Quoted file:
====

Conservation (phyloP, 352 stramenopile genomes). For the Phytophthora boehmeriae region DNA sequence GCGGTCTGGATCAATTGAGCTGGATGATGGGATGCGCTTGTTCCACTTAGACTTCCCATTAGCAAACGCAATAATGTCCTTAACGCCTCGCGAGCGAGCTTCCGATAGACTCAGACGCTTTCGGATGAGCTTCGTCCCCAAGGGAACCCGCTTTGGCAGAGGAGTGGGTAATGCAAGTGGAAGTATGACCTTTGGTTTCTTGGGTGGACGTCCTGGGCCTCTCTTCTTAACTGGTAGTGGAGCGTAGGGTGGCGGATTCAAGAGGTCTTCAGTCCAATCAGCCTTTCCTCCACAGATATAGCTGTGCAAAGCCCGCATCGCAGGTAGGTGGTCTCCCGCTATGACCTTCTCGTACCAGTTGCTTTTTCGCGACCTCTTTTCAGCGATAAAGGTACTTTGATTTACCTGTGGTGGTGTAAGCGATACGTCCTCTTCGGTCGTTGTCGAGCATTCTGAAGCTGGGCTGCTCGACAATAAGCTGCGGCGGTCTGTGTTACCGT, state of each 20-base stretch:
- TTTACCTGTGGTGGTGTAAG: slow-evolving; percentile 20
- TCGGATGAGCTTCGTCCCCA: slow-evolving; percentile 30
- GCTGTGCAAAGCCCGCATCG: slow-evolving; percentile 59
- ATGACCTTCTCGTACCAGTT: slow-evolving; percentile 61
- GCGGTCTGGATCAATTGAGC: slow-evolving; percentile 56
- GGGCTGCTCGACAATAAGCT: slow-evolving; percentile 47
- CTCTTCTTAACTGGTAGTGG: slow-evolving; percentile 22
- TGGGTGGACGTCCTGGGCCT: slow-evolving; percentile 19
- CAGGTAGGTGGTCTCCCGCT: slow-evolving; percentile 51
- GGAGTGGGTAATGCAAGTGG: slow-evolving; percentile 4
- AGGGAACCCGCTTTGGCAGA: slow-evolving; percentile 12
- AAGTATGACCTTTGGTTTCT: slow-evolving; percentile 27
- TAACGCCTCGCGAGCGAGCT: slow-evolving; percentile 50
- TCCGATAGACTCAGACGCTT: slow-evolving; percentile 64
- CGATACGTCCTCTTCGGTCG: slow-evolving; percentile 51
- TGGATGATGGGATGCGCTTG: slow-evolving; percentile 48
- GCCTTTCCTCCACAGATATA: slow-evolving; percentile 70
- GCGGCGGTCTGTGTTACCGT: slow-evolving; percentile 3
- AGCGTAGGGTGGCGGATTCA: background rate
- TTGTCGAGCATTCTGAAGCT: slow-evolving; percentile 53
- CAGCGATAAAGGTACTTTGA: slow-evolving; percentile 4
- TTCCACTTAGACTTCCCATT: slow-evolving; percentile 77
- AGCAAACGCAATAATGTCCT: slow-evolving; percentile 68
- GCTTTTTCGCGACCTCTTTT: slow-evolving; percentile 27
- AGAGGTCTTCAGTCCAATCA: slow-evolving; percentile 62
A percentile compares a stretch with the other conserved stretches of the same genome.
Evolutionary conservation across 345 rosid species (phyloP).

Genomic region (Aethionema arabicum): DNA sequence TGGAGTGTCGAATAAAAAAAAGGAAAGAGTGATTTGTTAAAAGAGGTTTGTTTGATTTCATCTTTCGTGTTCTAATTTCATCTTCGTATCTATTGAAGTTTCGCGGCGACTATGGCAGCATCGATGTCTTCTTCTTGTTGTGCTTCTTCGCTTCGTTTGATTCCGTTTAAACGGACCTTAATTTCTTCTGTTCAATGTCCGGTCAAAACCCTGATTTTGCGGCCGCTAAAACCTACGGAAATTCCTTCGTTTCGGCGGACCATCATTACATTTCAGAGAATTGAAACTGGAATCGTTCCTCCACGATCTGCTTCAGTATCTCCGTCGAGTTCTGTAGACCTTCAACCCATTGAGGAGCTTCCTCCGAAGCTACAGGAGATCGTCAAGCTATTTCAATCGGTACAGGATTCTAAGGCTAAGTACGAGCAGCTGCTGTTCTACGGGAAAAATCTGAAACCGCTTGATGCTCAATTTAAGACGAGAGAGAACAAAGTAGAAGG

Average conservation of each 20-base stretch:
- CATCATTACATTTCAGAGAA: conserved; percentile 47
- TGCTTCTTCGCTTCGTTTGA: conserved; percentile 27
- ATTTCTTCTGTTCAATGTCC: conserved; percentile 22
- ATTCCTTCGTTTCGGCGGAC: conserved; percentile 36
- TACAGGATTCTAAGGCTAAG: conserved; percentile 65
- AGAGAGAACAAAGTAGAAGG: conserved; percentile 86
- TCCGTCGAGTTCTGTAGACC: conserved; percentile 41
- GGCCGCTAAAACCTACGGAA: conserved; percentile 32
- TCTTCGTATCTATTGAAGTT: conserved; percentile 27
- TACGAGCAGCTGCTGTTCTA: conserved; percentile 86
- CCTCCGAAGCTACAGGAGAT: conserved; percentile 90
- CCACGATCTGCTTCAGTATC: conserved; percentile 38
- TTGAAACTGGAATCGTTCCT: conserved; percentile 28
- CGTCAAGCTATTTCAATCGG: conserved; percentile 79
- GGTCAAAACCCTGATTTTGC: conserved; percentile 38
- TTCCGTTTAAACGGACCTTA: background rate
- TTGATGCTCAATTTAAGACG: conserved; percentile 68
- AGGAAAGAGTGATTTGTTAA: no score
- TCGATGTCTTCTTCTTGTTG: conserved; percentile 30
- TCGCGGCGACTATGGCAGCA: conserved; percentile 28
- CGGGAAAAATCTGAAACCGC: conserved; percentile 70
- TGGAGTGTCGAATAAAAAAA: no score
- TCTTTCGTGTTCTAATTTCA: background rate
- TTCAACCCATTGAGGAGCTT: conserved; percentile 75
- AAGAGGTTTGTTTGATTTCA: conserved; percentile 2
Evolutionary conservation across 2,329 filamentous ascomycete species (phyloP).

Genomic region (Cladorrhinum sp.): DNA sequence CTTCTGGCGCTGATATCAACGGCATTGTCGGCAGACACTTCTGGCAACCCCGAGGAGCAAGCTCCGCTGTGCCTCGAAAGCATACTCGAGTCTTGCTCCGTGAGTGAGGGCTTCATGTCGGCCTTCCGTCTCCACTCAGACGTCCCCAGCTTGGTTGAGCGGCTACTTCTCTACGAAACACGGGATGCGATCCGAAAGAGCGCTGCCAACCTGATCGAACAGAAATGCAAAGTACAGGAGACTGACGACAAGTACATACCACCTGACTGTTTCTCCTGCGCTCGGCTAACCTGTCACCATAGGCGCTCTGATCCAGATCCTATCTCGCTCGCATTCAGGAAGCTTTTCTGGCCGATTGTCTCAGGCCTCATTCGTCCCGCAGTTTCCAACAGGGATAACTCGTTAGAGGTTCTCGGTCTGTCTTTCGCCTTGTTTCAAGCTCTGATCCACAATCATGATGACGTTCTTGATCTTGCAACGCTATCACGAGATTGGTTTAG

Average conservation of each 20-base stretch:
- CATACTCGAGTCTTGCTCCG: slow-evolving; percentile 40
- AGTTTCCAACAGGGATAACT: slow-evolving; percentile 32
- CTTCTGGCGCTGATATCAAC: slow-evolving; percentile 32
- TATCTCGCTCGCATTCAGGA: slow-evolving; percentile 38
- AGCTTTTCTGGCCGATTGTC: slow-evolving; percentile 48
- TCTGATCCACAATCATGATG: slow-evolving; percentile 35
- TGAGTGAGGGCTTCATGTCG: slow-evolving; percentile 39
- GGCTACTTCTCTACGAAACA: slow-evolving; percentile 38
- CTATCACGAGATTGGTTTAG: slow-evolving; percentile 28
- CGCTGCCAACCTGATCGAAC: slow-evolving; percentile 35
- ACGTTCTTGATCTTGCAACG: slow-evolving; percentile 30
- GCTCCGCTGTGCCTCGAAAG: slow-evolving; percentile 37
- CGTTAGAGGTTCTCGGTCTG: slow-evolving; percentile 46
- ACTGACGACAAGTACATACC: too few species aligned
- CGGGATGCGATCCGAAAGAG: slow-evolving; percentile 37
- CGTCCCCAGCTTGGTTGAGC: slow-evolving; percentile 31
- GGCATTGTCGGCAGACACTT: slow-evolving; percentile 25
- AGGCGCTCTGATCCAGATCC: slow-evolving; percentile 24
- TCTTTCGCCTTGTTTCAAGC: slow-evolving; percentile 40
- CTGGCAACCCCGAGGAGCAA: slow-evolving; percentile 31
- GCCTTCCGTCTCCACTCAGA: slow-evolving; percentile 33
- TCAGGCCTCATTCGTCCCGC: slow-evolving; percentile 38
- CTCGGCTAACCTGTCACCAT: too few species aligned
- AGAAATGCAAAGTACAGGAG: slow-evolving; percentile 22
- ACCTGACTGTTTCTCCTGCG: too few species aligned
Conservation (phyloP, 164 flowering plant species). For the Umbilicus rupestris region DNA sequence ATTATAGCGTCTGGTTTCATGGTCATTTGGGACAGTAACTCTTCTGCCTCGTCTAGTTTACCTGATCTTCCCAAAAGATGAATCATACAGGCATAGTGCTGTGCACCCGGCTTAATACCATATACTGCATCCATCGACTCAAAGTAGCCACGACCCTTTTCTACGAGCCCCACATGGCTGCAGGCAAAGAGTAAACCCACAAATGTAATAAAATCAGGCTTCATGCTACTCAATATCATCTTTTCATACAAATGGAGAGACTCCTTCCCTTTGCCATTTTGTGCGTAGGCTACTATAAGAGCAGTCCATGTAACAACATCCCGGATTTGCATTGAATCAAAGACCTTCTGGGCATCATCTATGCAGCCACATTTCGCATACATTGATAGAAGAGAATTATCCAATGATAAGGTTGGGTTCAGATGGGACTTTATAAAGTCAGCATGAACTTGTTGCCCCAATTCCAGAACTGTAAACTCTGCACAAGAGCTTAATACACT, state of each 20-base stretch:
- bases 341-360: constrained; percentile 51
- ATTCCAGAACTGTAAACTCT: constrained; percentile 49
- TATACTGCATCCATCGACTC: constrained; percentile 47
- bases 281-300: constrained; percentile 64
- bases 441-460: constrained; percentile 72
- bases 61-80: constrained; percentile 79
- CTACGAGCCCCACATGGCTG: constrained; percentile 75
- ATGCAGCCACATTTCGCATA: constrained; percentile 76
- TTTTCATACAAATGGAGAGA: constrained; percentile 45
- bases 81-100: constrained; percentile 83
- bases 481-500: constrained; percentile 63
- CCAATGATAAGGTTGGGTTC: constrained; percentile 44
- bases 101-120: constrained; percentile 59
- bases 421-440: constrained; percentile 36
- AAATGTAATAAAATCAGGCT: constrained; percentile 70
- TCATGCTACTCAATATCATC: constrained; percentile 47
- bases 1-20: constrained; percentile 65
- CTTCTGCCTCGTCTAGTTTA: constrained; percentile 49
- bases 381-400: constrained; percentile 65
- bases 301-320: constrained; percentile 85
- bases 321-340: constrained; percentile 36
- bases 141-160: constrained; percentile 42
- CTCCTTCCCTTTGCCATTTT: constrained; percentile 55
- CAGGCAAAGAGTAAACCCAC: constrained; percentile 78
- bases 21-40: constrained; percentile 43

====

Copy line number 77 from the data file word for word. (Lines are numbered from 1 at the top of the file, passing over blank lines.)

- TCTTTCGCCTTGTTTCAAGC: slow-evolving; percentile 40